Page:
After a three-year battle, Liberty Utilities has dropped plans for a controversial gas pipeline and liquified natural gas storage facility. This unnecessary, dirty project would have cost an eye-watering $400 million dollars – saddling New Hampshire families and businesses with the costs for decades to come.
The fossil fuel project would also have been a major setback in the fight against climate change. We’ve stood against the Granite Bridge project from its inception, and its withdrawal is a victory for all who have fought against it, as well as for the environment and all New Hampshire residents.
New Hampshire Doesn’t Need The Pipeline
Already, New Hampshire is feeling the effects of the climate crisis – including increased coastal flooding, communities ravaged by Lyme disease, a surge in extreme heat during the summer, and mild winters that hurt our ski industry. These impacts will only get worse if we don’t take action to reduce the emissions that cause climate change. But even though time is running out to tackle the crisis, Liberty sought to make a massive new investment in climate-damaging infrastructure.
Granite Bridge – a proposed 27-mile pipeline between Exeter and Manchester and a liquified natural gas (LNG) storage facility in Epping – would have increased New Hampshire’s reliance on dirty fossil fuels for decades. Neither the pipeline nor the storage facility is needed – we have enough gas for the foreseeable future already – and both would have been a step in the wrong direction.
Plus, pipelines don’t just threaten our climate. They also harm people directly. Gas explosions kill and injure people every year, and the fumes and pollution from gas increase the risk of asthma and heart disease.
Big Gas Ignored All the Facts in Seeking Granite Bridge
In pushing its Granite Bridge project, Liberty claimed it needed more gas to meet demand in winter months. But Liberty didn’t take into account that New Hampshire has been greatly reducing its use of gas by ramping up energy efficiency measures in the state. Liberty also didn’t consider that more and more people in New Hampshire are now using cleaner electric heat pumps for heating and have no need for dirty gas to heat their homes.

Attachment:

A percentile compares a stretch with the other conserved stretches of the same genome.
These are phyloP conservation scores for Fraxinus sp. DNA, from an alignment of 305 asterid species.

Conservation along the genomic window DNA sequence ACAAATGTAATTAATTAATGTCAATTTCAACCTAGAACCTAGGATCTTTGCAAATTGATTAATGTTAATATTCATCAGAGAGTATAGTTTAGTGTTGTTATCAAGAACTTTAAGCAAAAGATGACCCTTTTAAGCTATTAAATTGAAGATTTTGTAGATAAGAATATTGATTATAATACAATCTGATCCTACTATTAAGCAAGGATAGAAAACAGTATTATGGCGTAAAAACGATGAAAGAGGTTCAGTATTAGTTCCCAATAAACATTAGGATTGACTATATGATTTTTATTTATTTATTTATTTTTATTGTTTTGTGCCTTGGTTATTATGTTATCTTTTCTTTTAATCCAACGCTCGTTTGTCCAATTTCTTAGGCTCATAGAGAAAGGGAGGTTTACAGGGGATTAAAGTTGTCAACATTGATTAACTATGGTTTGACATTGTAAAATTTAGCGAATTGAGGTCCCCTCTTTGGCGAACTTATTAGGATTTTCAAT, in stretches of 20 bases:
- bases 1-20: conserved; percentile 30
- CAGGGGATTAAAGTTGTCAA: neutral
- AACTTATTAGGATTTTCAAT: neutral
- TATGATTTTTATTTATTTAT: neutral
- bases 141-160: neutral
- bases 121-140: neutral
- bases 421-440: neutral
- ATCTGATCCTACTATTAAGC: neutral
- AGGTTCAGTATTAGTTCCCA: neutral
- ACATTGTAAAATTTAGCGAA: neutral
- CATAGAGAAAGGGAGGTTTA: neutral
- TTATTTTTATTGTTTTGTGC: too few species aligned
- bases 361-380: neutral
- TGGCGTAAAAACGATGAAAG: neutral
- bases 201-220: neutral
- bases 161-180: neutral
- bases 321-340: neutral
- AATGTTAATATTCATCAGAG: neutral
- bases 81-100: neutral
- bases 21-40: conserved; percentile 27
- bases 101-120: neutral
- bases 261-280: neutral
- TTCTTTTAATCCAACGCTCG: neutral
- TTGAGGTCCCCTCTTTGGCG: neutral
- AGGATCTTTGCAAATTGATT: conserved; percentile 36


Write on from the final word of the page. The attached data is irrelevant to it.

Liberty ignored these facts, instead seeking approval from the Public Utilities Commission for this massive and unnecessary infrastructure project based on incomplete and inaccurate estimates of New Hampshire residents’ future use of gas.
Granite Bridge Was a Boondoggle
Liberty’s plans would have burdened its customers with decades of payments. And the proposal couldn’t have come at a worse time – just when the region is working to phase out its reliance on fossil fuels in favor of clean, renewable energy. This means that investments in fossil fuel infrastructure, like Granite Bridge, will be left stranded and unused before we’re done paying for them.
Building a massive, expensive new gas pipeline would lock New Hampshire into a fossil fuel future until well after 2050. This is long beyond the time when scientists agree we must achieve net-zero greenhouse gas emissions to avoid the worst effects of climate change. Because Granite Bridge was an expensive boondoggle with only speculative energy benefits, the project was not in the best interests of New Hampshire families and businesses.
Granite Bridge is Dead. What’s Next?
CLF has steadfastly fought Granite Bridge since it was first proposed nearly three years ago. We argued at the Public Utilities Commission that the project was not needed, would cost too much, and was bad for the environment. Now, Liberty has decided to face up to facts and abandon the project. It’s just too expensive compared to other – cleaner – alternatives. Liberty’s decision to withdraw Granite Bride is a huge win for us all – New Hampshire residents, the environment, and our climate.
Instead of Granite Bridge, Liberty is now proposing a new gas contract with a different supplier that could involve upgrades to an existing pipeline. While the new proposal is undoubtedly an improvement over Granite Bridge, CLF will be evaluating its impacts on our communities and our climate future and will work to make sure any replacement project is in the best interests of our environment and New Hampshire families and businesses.
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